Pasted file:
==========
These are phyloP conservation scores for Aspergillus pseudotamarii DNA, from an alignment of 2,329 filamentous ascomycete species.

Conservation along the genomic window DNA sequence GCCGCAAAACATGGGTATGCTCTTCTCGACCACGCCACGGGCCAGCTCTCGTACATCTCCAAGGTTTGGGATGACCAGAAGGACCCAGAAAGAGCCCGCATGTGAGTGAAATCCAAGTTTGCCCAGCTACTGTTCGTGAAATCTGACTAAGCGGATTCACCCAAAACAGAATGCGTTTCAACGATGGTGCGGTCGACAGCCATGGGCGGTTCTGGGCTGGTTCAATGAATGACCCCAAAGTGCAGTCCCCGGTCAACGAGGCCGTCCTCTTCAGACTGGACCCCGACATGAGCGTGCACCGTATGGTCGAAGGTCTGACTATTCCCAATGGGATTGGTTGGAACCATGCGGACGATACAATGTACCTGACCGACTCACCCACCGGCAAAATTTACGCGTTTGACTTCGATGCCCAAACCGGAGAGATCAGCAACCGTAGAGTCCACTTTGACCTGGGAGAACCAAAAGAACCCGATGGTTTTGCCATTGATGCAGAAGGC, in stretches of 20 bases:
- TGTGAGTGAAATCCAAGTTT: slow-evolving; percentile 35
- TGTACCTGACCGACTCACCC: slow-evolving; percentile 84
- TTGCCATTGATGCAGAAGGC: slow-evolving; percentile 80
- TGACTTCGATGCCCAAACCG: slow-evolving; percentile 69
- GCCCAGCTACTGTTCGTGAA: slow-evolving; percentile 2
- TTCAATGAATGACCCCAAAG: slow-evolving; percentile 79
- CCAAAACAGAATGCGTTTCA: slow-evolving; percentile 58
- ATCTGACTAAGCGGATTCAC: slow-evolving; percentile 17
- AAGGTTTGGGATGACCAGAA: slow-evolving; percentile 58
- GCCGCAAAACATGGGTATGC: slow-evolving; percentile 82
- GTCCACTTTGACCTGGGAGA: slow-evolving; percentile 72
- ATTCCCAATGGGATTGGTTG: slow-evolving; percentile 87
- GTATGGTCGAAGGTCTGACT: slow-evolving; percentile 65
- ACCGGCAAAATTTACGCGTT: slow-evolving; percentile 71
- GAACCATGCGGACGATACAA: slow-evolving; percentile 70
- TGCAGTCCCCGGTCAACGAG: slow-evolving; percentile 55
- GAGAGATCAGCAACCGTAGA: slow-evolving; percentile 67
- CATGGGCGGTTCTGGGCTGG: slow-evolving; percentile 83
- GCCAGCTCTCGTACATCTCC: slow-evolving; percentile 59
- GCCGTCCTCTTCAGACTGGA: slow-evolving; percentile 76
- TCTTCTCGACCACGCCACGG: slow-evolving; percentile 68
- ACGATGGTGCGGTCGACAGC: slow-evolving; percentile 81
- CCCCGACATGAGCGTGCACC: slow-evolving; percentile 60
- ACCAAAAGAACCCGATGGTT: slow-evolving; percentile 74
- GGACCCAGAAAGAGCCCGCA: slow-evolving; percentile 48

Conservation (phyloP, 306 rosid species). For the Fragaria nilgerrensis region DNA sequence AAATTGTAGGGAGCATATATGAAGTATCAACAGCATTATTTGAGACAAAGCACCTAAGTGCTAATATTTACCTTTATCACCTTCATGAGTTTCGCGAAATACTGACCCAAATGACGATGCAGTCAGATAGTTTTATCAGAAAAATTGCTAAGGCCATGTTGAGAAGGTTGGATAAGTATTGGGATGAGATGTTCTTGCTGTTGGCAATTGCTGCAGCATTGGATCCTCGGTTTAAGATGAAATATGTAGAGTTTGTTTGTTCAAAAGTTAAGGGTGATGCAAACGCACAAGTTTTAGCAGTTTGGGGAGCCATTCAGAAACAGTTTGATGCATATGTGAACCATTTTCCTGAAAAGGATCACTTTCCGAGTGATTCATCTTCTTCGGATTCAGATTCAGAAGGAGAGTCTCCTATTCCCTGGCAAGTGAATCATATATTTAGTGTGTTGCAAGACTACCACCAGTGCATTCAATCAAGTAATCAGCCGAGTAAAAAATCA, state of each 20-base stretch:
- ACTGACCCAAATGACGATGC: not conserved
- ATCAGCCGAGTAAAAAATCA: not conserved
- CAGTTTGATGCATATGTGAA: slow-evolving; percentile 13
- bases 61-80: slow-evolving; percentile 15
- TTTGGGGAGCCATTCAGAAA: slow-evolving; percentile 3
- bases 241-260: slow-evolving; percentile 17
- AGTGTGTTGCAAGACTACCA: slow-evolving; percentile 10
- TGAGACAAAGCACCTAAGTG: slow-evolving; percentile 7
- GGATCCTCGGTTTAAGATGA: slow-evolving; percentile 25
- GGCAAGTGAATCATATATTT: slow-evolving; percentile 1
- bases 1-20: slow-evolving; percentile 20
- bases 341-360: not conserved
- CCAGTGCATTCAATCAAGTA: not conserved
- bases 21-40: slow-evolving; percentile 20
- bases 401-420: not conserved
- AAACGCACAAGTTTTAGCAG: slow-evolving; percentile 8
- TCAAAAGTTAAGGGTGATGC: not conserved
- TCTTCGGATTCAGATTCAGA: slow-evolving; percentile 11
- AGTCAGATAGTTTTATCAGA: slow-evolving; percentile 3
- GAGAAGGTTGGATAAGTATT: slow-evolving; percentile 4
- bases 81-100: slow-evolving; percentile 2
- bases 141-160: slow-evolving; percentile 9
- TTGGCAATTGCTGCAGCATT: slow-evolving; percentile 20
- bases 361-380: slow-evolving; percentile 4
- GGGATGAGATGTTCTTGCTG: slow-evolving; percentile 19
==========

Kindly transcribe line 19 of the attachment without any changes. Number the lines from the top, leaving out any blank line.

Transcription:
- GAGAGATCAGCAACCGTAGA: slow-evolving; percentile 67